Guest lounge and dining
Top sound quality and individual lighting helps passengers relax in their comforting surroundings, along with top entertainment facilities, such as a cinema-size screen in the guest lounge. Lufthansa Technik’s new ‘Living Lining’ concept turns the ceiling and walls into lighting elements that are controlled and tinted by mobile devices.
The guest lounge area is dominated by a large dining table and galley, which features an induction platform for fresh food cooking on board, as part of the inflight healthy living ideal.
Timm adds: “The live cooking facility in the galley is important, as food is a major element of healthy living. We find that clients, particularly in Asia, love to have fresh food. In the Welcome Home design, there is a dining table near the kitchen, with the intention that guests can sit at the table while the butler is preparing the meal. If somebody wants a steak, it can be cooked fresh and to his or her specification, like in a restaurant. Live cooking in an aircraft is still very rare; mostly it is pre-prepared and reheated or just chilled food.”
Passing through the guest rooms and bathrooms, you reach the rear of the aircraft and the highlight of healthy travelling, the spa. The spa and workout area welcomes guests with a humidifying water feature and facilities include a relaxing steam bath, a massage shower, and heated massage tables that may also double as passenger transport if required. The workout space can be fitted with gym equipment or left open for yoga or Pilates. Superb sound systems, individual lighting and aromatherapy ensure users remain immersed in a deeply relaxing experience.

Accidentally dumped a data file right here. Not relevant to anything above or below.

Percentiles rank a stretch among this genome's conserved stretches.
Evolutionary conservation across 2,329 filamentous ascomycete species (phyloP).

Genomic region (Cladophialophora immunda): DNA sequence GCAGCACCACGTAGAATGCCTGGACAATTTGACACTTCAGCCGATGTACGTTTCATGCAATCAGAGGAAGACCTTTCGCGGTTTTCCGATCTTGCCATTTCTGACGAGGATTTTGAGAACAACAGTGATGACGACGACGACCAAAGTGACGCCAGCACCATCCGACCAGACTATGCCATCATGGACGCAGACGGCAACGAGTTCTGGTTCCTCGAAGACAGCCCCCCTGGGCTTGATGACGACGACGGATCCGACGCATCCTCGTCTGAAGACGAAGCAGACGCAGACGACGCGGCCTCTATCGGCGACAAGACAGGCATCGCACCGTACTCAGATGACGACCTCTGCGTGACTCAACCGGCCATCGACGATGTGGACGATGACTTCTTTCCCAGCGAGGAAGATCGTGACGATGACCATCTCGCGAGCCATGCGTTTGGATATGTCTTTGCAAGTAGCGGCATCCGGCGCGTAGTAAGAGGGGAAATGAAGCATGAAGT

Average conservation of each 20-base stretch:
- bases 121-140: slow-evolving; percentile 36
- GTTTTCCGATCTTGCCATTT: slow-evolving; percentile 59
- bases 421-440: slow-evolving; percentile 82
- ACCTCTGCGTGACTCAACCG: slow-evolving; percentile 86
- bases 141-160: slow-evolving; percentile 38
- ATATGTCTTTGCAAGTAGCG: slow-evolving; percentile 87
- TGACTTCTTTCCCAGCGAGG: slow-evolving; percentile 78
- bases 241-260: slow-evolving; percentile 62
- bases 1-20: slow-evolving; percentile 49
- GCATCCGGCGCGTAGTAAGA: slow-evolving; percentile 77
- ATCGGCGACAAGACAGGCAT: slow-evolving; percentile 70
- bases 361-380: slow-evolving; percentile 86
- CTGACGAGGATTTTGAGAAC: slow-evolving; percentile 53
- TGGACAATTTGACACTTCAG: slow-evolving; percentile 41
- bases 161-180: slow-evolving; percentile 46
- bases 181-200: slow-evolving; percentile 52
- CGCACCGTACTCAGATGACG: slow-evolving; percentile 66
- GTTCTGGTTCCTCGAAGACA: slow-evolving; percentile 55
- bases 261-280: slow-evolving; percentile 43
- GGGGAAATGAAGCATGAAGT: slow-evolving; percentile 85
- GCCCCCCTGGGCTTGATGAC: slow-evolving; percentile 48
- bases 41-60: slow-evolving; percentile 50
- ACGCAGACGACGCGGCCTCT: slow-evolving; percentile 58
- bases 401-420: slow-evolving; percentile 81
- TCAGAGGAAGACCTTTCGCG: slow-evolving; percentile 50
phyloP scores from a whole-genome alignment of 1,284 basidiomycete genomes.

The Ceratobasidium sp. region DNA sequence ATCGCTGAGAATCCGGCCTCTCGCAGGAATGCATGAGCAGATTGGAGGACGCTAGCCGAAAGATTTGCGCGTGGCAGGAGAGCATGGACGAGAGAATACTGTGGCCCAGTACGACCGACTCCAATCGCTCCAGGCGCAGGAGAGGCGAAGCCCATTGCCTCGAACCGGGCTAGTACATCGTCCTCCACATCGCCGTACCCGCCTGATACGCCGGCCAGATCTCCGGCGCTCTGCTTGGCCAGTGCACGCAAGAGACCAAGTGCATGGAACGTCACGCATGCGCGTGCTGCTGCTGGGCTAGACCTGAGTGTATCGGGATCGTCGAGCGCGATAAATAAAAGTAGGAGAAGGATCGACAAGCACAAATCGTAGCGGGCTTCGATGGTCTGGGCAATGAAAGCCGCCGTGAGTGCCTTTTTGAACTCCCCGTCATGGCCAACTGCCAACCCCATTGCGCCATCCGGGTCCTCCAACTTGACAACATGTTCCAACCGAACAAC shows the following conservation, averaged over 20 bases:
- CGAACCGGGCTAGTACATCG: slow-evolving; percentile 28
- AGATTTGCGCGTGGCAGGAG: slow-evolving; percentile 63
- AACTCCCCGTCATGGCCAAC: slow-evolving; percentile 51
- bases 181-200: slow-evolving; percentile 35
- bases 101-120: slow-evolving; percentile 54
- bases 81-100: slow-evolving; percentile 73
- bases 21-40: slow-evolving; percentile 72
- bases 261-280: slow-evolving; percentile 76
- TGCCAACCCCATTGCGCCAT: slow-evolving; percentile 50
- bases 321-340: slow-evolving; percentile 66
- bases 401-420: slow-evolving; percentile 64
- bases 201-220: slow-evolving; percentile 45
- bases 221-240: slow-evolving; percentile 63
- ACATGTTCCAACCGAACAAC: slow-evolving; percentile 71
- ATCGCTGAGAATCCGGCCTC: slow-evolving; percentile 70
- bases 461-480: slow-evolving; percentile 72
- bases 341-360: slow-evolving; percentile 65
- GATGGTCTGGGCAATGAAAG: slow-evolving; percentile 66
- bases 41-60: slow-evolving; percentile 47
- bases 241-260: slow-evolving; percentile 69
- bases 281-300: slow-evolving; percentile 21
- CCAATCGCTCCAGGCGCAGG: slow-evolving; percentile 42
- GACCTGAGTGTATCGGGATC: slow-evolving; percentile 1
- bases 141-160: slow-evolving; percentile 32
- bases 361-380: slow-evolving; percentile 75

“Another consideration for the health and comfort of the passengers is the level of humidity on-board.”
Timm explains: “Traditionally, VIPs tend to use the time when flying for working. This is fine for shorter journeys, but with the ACJ350 you may travel up to 15 hours. So we designed one part of the aircraft for wellness and another for relaxed loft living with your family or friends, in addition to the office space.”
This ability to relax with the family is important as for busy professionals time together is often limited.
Another consideration for the health and comfort of the passengers is the level of humidity on-board. Timm explains: “If you have a huge aircraft and you have very few people on board you have a humidity problem. The interior of that aircraft is more dry than Death Valley. In the VIP version, such as Welcome Home, we have three humidifying systems on board. This is also why we have the steam shower and the oxygen shower. The steam helps your body and your environment. You feel more positive, even if you are flying longer, up to 15 or 16 hours.”